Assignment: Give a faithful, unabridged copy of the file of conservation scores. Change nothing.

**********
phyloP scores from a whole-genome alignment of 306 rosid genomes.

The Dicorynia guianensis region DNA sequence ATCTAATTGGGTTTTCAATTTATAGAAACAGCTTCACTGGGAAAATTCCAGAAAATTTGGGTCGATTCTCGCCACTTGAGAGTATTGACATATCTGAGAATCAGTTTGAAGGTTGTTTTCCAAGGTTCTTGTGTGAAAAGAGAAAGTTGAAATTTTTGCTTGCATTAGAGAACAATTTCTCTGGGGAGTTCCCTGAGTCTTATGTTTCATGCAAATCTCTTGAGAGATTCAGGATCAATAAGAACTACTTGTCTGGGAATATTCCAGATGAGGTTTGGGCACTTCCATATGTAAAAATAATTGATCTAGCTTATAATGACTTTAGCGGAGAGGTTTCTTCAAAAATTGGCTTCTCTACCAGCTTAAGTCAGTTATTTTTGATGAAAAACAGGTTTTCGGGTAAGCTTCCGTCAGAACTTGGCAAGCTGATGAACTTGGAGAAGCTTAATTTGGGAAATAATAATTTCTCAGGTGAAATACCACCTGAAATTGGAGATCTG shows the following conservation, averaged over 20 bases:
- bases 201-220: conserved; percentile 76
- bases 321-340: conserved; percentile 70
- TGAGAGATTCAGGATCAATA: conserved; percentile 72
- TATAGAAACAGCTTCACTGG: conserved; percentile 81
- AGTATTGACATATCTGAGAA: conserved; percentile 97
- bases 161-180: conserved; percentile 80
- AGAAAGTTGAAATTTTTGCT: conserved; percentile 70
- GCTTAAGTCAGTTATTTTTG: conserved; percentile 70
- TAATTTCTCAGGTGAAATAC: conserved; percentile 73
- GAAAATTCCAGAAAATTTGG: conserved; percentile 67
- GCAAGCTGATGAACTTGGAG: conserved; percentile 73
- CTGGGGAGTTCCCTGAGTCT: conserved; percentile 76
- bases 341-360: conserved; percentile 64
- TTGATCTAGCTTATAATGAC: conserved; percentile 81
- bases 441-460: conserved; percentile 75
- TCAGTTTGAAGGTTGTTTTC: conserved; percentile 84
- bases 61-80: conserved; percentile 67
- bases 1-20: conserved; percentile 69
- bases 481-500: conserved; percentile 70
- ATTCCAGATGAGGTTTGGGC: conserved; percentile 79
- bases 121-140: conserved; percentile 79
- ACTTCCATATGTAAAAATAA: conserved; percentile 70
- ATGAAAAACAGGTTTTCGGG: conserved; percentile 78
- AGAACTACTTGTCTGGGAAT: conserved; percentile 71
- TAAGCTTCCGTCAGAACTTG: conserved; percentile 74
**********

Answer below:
phyloP scores from a whole-genome alignment of 306 rosid genomes.

The Dicorynia guianensis region DNA sequence ATCTAATTGGGTTTTCAATTTATAGAAACAGCTTCACTGGGAAAATTCCAGAAAATTTGGGTCGATTCTCGCCACTTGAGAGTATTGACATATCTGAGAATCAGTTTGAAGGTTGTTTTCCAAGGTTCTTGTGTGAAAAGAGAAAGTTGAAATTTTTGCTTGCATTAGAGAACAATTTCTCTGGGGAGTTCCCTGAGTCTTATGTTTCATGCAAATCTCTTGAGAGATTCAGGATCAATAAGAACTACTTGTCTGGGAATATTCCAGATGAGGTTTGGGCACTTCCATATGTAAAAATAATTGATCTAGCTTATAATGACTTTAGCGGAGAGGTTTCTTCAAAAATTGGCTTCTCTACCAGCTTAAGTCAGTTATTTTTGATGAAAAACAGGTTTTCGGGTAAGCTTCCGTCAGAACTTGGCAAGCTGATGAACTTGGAGAAGCTTAATTTGGGAAATAATAATTTCTCAGGTGAAATACCACCTGAAATTGGAGATCTG shows the following conservation, averaged over 20 bases:
- bases 201-220: conserved; percentile 76
- bases 321-340: conserved; percentile 70
- TGAGAGATTCAGGATCAATA: conserved; percentile 72
- TATAGAAACAGCTTCACTGG: conserved; percentile 81
- AGTATTGACATATCTGAGAA: conserved; percentile 97
- bases 161-180: conserved; percentile 80
- AGAAAGTTGAAATTTTTGCT: conserved; percentile 70
- GCTTAAGTCAGTTATTTTTG: conserved; percentile 70
- TAATTTCTCAGGTGAAATAC: conserved; percentile 73
- GAAAATTCCAGAAAATTTGG: conserved; percentile 67
- GCAAGCTGATGAACTTGGAG: conserved; percentile 73
- CTGGGGAGTTCCCTGAGTCT: conserved; percentile 76
- bases 341-360: conserved; percentile 64
- TTGATCTAGCTTATAATGAC: conserved; percentile 81
- bases 441-460: conserved; percentile 75
- TCAGTTTGAAGGTTGTTTTC: conserved; percentile 84
- bases 61-80: conserved; percentile 67
- bases 1-20: conserved; percentile 69
- bases 481-500: conserved; percentile 70
- ATTCCAGATGAGGTTTGGGC: conserved; percentile 79
- bases 121-140: conserved; percentile 79
- ACTTCCATATGTAAAAATAA: conserved; percentile 70
- ATGAAAAACAGGTTTTCGGG: conserved; percentile 78
- AGAACTACTTGTCTGGGAAT: conserved; percentile 71
- TAAGCTTCCGTCAGAACTTG: conserved; percentile 74